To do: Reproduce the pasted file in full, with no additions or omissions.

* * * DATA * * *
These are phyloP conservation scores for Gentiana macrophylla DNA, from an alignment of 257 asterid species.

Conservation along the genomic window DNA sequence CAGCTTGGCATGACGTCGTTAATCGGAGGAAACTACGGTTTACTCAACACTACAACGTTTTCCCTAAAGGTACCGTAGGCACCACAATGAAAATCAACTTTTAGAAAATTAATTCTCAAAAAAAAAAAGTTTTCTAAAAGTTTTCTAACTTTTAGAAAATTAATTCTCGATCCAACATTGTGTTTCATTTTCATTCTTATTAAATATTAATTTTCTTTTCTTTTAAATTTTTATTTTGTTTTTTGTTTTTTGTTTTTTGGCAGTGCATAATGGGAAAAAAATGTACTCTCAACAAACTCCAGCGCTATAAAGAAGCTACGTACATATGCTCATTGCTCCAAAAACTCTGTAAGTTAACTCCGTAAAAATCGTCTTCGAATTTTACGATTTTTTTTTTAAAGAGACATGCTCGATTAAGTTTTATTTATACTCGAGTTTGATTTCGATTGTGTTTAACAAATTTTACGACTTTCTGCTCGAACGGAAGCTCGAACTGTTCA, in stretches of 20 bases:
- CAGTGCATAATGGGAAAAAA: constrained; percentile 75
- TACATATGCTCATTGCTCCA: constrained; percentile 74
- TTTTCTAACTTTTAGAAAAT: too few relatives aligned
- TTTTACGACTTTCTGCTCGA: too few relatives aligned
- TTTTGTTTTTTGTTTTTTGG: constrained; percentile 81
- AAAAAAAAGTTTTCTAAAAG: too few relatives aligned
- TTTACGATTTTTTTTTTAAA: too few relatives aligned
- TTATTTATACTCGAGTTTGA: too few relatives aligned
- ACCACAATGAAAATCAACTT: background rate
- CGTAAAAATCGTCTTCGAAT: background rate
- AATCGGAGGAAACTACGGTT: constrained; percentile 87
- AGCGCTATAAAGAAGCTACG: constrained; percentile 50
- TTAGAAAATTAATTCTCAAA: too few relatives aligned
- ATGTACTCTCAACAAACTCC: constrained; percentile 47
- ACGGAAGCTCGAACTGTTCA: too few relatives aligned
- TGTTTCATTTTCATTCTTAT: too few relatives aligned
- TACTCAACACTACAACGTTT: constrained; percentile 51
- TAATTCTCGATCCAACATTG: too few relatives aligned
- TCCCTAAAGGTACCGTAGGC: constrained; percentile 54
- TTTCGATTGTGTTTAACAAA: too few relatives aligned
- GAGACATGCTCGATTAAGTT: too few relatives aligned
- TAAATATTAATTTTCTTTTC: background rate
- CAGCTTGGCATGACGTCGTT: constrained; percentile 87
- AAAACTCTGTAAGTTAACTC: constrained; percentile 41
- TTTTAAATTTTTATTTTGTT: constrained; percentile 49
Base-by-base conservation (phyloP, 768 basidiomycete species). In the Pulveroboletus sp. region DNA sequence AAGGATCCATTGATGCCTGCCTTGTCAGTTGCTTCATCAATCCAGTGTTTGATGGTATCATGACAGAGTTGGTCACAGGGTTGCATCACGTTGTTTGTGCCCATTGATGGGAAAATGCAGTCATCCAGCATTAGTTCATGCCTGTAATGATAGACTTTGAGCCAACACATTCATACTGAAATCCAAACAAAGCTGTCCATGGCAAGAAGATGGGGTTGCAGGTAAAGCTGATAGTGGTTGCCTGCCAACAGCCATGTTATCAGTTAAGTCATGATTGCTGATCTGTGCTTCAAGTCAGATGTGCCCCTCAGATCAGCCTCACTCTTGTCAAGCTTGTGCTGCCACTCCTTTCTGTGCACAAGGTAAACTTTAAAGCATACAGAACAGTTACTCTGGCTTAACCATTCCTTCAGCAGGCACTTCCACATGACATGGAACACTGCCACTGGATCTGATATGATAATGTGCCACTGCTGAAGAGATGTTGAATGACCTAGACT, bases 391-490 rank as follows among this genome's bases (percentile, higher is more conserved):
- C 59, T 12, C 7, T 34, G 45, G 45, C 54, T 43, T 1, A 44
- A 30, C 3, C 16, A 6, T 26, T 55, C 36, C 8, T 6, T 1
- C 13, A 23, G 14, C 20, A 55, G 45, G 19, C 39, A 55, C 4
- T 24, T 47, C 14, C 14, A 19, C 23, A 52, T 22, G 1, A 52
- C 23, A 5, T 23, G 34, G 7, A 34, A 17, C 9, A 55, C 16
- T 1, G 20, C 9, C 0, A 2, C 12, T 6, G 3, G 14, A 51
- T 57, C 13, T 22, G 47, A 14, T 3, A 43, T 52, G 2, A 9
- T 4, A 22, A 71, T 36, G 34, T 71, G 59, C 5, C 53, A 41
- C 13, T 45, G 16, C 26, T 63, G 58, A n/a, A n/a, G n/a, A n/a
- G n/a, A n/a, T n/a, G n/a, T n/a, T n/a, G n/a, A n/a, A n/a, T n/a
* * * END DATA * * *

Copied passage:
These are phyloP conservation scores for Gentiana macrophylla DNA, from an alignment of 257 asterid species.

Conservation along the genomic window DNA sequence CAGCTTGGCATGACGTCGTTAATCGGAGGAAACTACGGTTTACTCAACACTACAACGTTTTCCCTAAAGGTACCGTAGGCACCACAATGAAAATCAACTTTTAGAAAATTAATTCTCAAAAAAAAAAAGTTTTCTAAAAGTTTTCTAACTTTTAGAAAATTAATTCTCGATCCAACATTGTGTTTCATTTTCATTCTTATTAAATATTAATTTTCTTTTCTTTTAAATTTTTATTTTGTTTTTTGTTTTTTGTTTTTTGGCAGTGCATAATGGGAAAAAAATGTACTCTCAACAAACTCCAGCGCTATAAAGAAGCTACGTACATATGCTCATTGCTCCAAAAACTCTGTAAGTTAACTCCGTAAAAATCGTCTTCGAATTTTACGATTTTTTTTTTAAAGAGACATGCTCGATTAAGTTTTATTTATACTCGAGTTTGATTTCGATTGTGTTTAACAAATTTTACGACTTTCTGCTCGAACGGAAGCTCGAACTGTTCA, in stretches of 20 bases:
- CAGTGCATAATGGGAAAAAA: constrained; percentile 75
- TACATATGCTCATTGCTCCA: constrained; percentile 74
- TTTTCTAACTTTTAGAAAAT: too few relatives aligned
- TTTTACGACTTTCTGCTCGA: too few relatives aligned
- TTTTGTTTTTTGTTTTTTGG: constrained; percentile 81
- AAAAAAAAGTTTTCTAAAAG: too few relatives aligned
- TTTACGATTTTTTTTTTAAA: too few relatives aligned
- TTATTTATACTCGAGTTTGA: too few relatives aligned
- ACCACAATGAAAATCAACTT: background rate
- CGTAAAAATCGTCTTCGAAT: background rate
- AATCGGAGGAAACTACGGTT: constrained; percentile 87
- AGCGCTATAAAGAAGCTACG: constrained; percentile 50
- TTAGAAAATTAATTCTCAAA: too few relatives aligned
- ATGTACTCTCAACAAACTCC: constrained; percentile 47
- ACGGAAGCTCGAACTGTTCA: too few relatives aligned
- TGTTTCATTTTCATTCTTAT: too few relatives aligned
- TACTCAACACTACAACGTTT: constrained; percentile 51
- TAATTCTCGATCCAACATTG: too few relatives aligned
- TCCCTAAAGGTACCGTAGGC: constrained; percentile 54
- TTTCGATTGTGTTTAACAAA: too few relatives aligned
- GAGACATGCTCGATTAAGTT: too few relatives aligned
- TAAATATTAATTTTCTTTTC: background rate
- CAGCTTGGCATGACGTCGTT: constrained; percentile 87
- AAAACTCTGTAAGTTAACTC: constrained; percentile 41
- TTTTAAATTTTTATTTTGTT: constrained; percentile 49
Base-by-base conservation (phyloP, 768 basidiomycete species). In the Pulveroboletus sp. region DNA sequence AAGGATCCATTGATGCCTGCCTTGTCAGTTGCTTCATCAATCCAGTGTTTGATGGTATCATGACAGAGTTGGTCACAGGGTTGCATCACGTTGTTTGTGCCCATTGATGGGAAAATGCAGTCATCCAGCATTAGTTCATGCCTGTAATGATAGACTTTGAGCCAACACATTCATACTGAAATCCAAACAAAGCTGTCCATGGCAAGAAGATGGGGTTGCAGGTAAAGCTGATAGTGGTTGCCTGCCAACAGCCATGTTATCAGTTAAGTCATGATTGCTGATCTGTGCTTCAAGTCAGATGTGCCCCTCAGATCAGCCTCACTCTTGTCAAGCTTGTGCTGCCACTCCTTTCTGTGCACAAGGTAAACTTTAAAGCATACAGAACAGTTACTCTGGCTTAACCATTCCTTCAGCAGGCACTTCCACATGACATGGAACACTGCCACTGGATCTGATATGATAATGTGCCACTGCTGAAGAGATGTTGAATGACCTAGACT, bases 391-490 rank as follows among this genome's bases (percentile, higher is more conserved):
- C 59, T 12, C 7, T 34, G 45, G 45, C 54, T 43, T 1, A 44
- A 30, C 3, C 16, A 6, T 26, T 55, C 36, C 8, T 6, T 1
- C 13, A 23, G 14, C 20, A 55, G 45, G 19, C 39, A 55, C 4
- T 24, T 47, C 14, C 14, A 19, C 23, A 52, T 22, G 1, A 52
- C 23, A 5, T 23, G 34, G 7, A 34, A 17, C 9, A 55, C 16
- T 1, G 20, C 9, C 0, A 2, C 12, T 6, G 3, G 14, A 51
- T 57, C 13, T 22, G 47, A 14, T 3, A 43, T 52, G 2, A 9
- T 4, A 22, A 71, T 36, G 34, T 71, G 59, C 5, C 53, A 41
- C 13, T 45, G 16, C 26, T 63, G 58, A n/a, A n/a, G n/a, A n/a
- G n/a, A n/a, T n/a, G n/a, T n/a, T n/a, G n/a, A n/a, A n/a, T n/a